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Back to the User integrates Web design, navigation and content considerations with effective branding and marketing guidelines. By teaching those that create websites how to think like the people who use them, this book enables web marketers and developers to create sites that people want to, and can successfully, use.
The authors offer their readers an approach to engaging target users in the development process early on and in a meaningful way so that the very premise of a site is driven by the needs and desires of its users. The book provides countless examples of common mistakes that even the best websites make and offers solutions that are geared to get everyone on a web development team, from CEO to programmer, viewing the site from the userß³ perspective.
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I. THE VIEW FROM 30,000 FEET.1. Why Your Web Site? For That Matter, Why Our Book?
How to Engage Target Users in the Development Process. Who Are We, Anyway? We Thought You Would Never Ask. How We Organized This Book.2. Use Research, Make It Actionable, Then Act on It While It's Hot.
Why Do Research Anyway? The Benefits of Web Development Research “What's My ROI?” I've Bought into the Idea, Now Tell Me What I Need to Know to Make Research Pay for Itself.
II. ATTRACTING VISITORS TO YOUR SITE, AT LEAST LONG ENOUGH TO SEE WHAT YOU HAVE TO OFFER.3. Your Homepage Is a 30-Second Window of Opportunity: Don't Be Shy!
Show Them What You Have to Offer. Strut Your Credentials, Particularly Where They Matter. Don't Have Credentials? Beg and Borrow (But Don't Steal) 'Em! Use Your Real Estate Wisely. Make Sure Your Design Is in Service to Your Concept. Your Homepage Should Serve Your Strategic Goals. The More the Merrier Figure Out Who Your Customers Are and Welcome Them. Tell the Truth Up-Front Bad News Is Worse in the Check-Out Aisle!. A Few Hard Questions.4. Understanding How Users “Bucket” Your Space Better Use Their Language, Because They Are Not There to Join Your Company.
And This Site Would Be About…? I Love Your Org Chart... Too Bad I'm Not Looking for a Job. What Fascinating Categories You Have! Each One a Mystery Unto Itself. I Know the Web Is a Creative Place, But You're Losing Me. From Russia with Love and the Limited "Role" Russian Dolls and Rollovers. I Don't Want to Put Myself in That Category Either, and Don't Call Me a Baby-Boomer! Confronting the Unfamiliar: Start by Looking Outside Your Organization. Just Because Every Department Wants a Button on the Homepage Doesn't Mean They Need One. And Don't Forget to Ask: “Are We Offering What Target Users Want and Expect?” The View from 30,000 Feet. A Few Hard Questions.5. It's Okay to Be Different: Just Make Sure People Know What You Offer.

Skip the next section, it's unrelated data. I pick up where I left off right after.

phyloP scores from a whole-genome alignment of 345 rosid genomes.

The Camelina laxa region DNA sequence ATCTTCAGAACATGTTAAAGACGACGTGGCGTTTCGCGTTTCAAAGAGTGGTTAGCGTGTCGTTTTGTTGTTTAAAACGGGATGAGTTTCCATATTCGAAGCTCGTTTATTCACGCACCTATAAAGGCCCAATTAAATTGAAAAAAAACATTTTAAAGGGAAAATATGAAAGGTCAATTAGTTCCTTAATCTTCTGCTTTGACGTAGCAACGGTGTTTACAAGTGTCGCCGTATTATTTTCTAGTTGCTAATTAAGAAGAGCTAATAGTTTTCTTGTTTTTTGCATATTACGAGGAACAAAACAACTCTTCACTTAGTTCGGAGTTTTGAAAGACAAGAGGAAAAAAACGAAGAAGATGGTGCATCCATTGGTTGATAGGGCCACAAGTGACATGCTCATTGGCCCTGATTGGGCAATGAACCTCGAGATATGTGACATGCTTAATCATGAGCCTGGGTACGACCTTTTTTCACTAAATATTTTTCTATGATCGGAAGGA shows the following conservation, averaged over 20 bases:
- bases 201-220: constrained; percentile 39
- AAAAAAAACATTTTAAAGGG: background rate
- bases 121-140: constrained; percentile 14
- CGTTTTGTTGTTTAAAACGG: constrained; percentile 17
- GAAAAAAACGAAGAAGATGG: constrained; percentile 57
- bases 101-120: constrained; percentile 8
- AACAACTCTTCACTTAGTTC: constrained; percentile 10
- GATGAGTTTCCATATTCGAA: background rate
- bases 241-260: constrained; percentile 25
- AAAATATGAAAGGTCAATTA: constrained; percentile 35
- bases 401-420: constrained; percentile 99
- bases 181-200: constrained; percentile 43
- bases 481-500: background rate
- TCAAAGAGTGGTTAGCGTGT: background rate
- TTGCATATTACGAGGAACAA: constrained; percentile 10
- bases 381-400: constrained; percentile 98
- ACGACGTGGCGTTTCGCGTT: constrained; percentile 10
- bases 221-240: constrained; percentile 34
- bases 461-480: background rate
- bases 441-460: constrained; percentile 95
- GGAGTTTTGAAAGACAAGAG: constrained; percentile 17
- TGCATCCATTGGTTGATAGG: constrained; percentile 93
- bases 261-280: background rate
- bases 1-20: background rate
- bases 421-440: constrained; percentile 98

Loved the Show, But Save It for Broadway May I Please See My Checking Account Balance Now? Knock It Off, Picasso! Art Is for the Walls. Designers Work in Mysterious Ways Iconography Is Only Compelling in Church. Bells and Whistles Can Sink Your Anchors. Go Iconoclastic! But Navigate at Your Own Risk. Make Sure the Site Is in Sync with the Brand. The View from 30,000 Feet. A Few Hard Questions.6. People Don't Read: Don't Make Them!
If They Want to Read a Novel, They'll Buy One. Let Your Pictures Do the Talking. Pictures Don't Have to Say a Thousand Words, But They Need to Say Something That Makes Sense. An Image Can Be Worth a Thousand Words... But Not If It Whispers. Images Often Work Harder Than Words. People Are Just as Literal with Words. First Things First Begin with Important Features. Tell People—Briefly—What You Want Them to Do. Save People from the Garden Path. If Your Mom Can't Read It, the Print's Too Small! The View from 30,000 Feet. A Few Hard Questions.7. Just Because the Competition Does It That Way, Doesn't Mean It's Right.
Jump Off the Bandwagon! Model Online Processes After Offline People Design with Logic That Is Easy to Follow. Don't Reinvent the Wheel Online, Either!